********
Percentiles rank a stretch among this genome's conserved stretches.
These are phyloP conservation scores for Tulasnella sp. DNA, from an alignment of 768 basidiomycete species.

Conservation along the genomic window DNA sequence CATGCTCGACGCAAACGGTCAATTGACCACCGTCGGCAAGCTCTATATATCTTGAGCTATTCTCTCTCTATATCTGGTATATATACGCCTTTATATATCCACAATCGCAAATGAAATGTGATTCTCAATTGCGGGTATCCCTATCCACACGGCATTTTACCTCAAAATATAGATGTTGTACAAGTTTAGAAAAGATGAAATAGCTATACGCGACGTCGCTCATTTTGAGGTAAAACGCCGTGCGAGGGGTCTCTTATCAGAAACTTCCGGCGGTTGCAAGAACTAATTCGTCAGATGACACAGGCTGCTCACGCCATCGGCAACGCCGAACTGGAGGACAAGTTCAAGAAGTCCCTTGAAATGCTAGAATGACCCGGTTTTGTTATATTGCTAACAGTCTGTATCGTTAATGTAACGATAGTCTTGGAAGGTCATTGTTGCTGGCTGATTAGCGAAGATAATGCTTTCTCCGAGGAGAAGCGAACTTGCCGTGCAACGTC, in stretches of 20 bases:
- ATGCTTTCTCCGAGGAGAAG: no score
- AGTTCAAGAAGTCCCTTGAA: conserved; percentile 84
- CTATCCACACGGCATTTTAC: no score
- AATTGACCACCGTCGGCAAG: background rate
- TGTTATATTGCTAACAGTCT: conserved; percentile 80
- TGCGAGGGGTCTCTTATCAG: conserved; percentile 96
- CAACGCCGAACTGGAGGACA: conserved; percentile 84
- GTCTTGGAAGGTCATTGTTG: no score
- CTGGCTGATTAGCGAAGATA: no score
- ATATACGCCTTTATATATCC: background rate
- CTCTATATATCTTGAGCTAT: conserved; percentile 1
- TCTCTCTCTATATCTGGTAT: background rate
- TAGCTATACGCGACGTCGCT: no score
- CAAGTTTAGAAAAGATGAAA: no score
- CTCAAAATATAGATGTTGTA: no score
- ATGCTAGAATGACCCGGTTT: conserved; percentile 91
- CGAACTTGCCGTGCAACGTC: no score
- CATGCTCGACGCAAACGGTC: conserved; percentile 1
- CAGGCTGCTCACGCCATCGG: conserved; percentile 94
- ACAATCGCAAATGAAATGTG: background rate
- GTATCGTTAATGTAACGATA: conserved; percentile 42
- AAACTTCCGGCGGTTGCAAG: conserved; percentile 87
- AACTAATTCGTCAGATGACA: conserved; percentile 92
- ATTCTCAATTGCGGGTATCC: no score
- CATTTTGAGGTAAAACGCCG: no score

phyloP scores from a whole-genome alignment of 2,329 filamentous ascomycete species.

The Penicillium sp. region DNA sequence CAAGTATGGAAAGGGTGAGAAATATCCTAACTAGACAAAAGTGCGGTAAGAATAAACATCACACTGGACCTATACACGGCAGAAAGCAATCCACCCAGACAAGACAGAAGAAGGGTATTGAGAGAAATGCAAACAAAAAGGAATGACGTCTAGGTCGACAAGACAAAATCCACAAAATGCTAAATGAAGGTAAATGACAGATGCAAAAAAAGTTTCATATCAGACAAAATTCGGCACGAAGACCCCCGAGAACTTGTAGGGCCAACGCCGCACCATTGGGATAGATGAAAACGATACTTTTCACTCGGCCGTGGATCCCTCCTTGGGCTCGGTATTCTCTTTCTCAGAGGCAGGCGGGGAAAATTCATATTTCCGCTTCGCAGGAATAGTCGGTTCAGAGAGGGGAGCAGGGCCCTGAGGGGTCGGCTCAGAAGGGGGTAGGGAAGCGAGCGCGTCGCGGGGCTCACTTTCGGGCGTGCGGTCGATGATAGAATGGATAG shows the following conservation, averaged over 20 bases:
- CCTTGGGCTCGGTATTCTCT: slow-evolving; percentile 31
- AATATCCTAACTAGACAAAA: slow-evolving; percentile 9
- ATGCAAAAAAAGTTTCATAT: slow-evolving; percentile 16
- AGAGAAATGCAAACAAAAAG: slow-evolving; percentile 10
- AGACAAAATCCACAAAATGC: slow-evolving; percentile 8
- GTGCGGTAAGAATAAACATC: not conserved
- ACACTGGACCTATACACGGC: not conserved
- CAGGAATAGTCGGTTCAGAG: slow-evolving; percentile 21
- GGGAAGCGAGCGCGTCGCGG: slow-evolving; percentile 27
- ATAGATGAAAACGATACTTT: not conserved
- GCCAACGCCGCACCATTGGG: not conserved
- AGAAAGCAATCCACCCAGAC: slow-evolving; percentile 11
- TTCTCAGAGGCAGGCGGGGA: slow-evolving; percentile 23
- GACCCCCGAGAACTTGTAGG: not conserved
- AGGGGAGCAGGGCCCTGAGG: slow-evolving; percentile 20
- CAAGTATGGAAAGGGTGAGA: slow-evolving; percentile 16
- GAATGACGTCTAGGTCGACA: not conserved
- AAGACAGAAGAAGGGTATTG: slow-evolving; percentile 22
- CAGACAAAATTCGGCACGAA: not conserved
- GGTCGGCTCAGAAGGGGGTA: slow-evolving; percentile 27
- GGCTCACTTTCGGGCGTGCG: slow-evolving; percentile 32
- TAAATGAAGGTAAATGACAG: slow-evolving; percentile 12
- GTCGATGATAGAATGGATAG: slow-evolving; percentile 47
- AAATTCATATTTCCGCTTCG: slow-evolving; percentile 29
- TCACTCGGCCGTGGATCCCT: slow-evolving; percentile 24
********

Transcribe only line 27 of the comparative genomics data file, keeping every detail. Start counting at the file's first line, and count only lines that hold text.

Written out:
- ATTCTCAATTGCGGGTATCC: no score